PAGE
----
The Menisci

Classification of Meniscal Lesions

Treatment Options

Surgical Indications



Each knee has two menisci, the so-called medial meniscus on the inner part of the knee and the lateral meniscus on the outside of the knee.

The menisci are considered to be a form of cartilage (therefore the term "torn cartilage" when a meniscus is torn). The menisci are located between the femur (thigh bone) and the tibia (shin bone). As seen in the accompanying figures, the menisci cannot completely cover the tibia, thus leaving an area of direct contact between the cartilage of the femur and that of the tibia. The menisci contribute to the stability of the knee (minimizing abnormal movements) and also act as a shock absorber. A tear of the meniscus may not compromise the stability of the knee if the ligaments are intact. However, a large tear can predispose to arthritis, especially if a large portion of the meniscus is surgically removed.


The lateral meniscus is located between the femur (on top in the picture) and the tibia (below in the picture). Both bones are covered with cartilage which appears white or beige in the picture. The rope-like structure seen going from top left to bottom right behind the meniscus, is the tendon of the popliteus muscle.  


Arthroscopic view of the lateral meniscus

Classification of Meniscal Lesions


Meniscal tears are divided into traumatic and non-traumatic tears : Traumatic tears can occur in knees that are essentially stable or unstable. Non-traumatic (atraumatic) lesions are divided into degenerative ("wear and tear") and tears seen in conjunction with arthritis.


Meniscal tears associated with trauma:

Traumatic tears in stable knees

The trauma here is usually indirect, meaning that there has been no specific blow to the knee. Rather, the most common mechanism of injury here is a sudden straightening and twisting of the knee as might happen when one quickly gets up from a seated position on the floor. When a sudden motion, such as the one described, is immediately followed by a locking of the knee with complete inability to straighten the knee, one can nearly be sure that a so-called "bucket handle tear" has just taken place. Such a tear also occurs as a result of athletic injuries. In the athletic setting, the doctor also looks for the possibility of a significant ligamentous injury (anterior cruciate ligament).


In this traumatic setting the most common types of meniscal tears are the bucket handle tear, the flap tear and the radial tear (and any combination of these).






Traumatic lesions in the setting of an unstable knee

Here we are talking about a direct blow to the knee, and the torn meniscus will be usually associated with a tear of the anterior cruciate ligament and possibly the medial collateral ligament. Rarely, one will find a tear of the posterior cruciate ligament or of the fibular collateral ligament. In order to make the diagnosis of a torn cruciate ligament, one must of course first think of it then confirm it by physical examination (the classic test for this is the Lachman maneuver, whereby the lower leg is pulled forward on a knee which is slightly flexed, 20-30 degrees). Plain x-rays and MRI can help confirm the diagnosis.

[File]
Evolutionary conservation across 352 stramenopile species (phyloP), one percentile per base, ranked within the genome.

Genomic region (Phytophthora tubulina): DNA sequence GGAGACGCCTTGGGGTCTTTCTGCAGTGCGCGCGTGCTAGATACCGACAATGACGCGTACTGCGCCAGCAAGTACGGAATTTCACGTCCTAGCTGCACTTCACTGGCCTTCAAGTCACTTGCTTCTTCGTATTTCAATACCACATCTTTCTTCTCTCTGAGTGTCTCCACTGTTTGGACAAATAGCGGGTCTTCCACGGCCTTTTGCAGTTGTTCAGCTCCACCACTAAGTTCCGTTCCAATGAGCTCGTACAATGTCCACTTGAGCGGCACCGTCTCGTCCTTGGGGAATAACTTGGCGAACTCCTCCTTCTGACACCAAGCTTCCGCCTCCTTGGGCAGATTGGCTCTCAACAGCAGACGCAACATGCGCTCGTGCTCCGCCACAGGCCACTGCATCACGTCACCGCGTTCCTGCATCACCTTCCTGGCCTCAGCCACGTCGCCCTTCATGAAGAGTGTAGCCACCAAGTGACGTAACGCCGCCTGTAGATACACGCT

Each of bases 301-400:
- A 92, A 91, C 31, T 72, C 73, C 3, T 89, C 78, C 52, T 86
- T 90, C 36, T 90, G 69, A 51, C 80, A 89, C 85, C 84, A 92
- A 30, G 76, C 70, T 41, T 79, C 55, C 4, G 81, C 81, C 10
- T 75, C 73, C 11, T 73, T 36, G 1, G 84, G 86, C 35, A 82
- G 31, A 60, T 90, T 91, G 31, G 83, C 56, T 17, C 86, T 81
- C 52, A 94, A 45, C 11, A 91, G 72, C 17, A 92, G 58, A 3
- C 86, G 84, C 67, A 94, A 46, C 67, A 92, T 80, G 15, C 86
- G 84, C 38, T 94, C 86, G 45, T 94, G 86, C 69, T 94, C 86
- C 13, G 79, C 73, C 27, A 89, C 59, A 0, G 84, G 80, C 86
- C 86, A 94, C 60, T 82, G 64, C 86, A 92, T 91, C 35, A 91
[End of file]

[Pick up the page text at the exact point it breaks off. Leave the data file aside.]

Atraumatic meniscal tears


Ménisques By definition, these are tears that are not the result of any single traumatic event. A meniscus can indeed tear over time and one must think of this diagnosis in the patient presenting with the gradual onset of pain (especially on the inner part of the knee). Pain in this setting tends to be cyclically with periods of waxing and waning. It is not always easy to make a specific diagnosis of a torn meniscus in this setting and one commonly may need to resort to some form of imaging (an arthrogram, or more commonly, an MRI).


Meniscal tears can sometimes be found in conjunction with arthritis (wearing out of the articular cartilage which lines the end of the femur and the tibia). The arthritis in itself can be a source of pain and removal of the torn cartilage may not improve the patient’s symptoms in this particular setting. Certainly, plain x-rays (taken in the "Schuss" position), as well as direct visualization of the knee during an arthroscopic procedure will help detect these arthritic conditions.




Treatment Options

Benign neglect. In certain conditions it is possible to leave the meniscus alone. For example, if the tear is small and the surgeon does not feel that it is a significant source of pain, it may be left alone.  

Repair. In rare cases, the cartilage can be stitched back together. The knee must be stable for this repair to have a chance of working.


"Meniscectomy." This involves the removal of the portion of meniscus which is torn.


Surgical Indications : When should the surgeon operate on a torn meniscus


There is no medical need for surgery in the setting of a torn meniscus. Indeed the only reason for recommending surgery is for pain relief. It is up to the patient to decide whether he or she is troubled enough by the torn meniscus to warrant a surgical procedure. It is not for the surgeon to determine whether a patient needs surgery. The surgeon must, however, give the patient all the information that he or she needs to make an informed decision. There is no harm in leaving a torn meniscus in place. A delay in surgery will not make the surgery more difficult nor will it be harmful to the patient in any way. The only downside to waiting is naturally the persistence of pain and possible disability as the patient waits for surgery. Surgery should not be carried out if the pain is minimal and without effect on activities of daily living. In such mild cases, a non-operative regimen is usually successful.

On the other hand, if symptoms are significant, it is a shame not to take advantage of a relatively simple procedure which can essentially eliminate the pain and disability.

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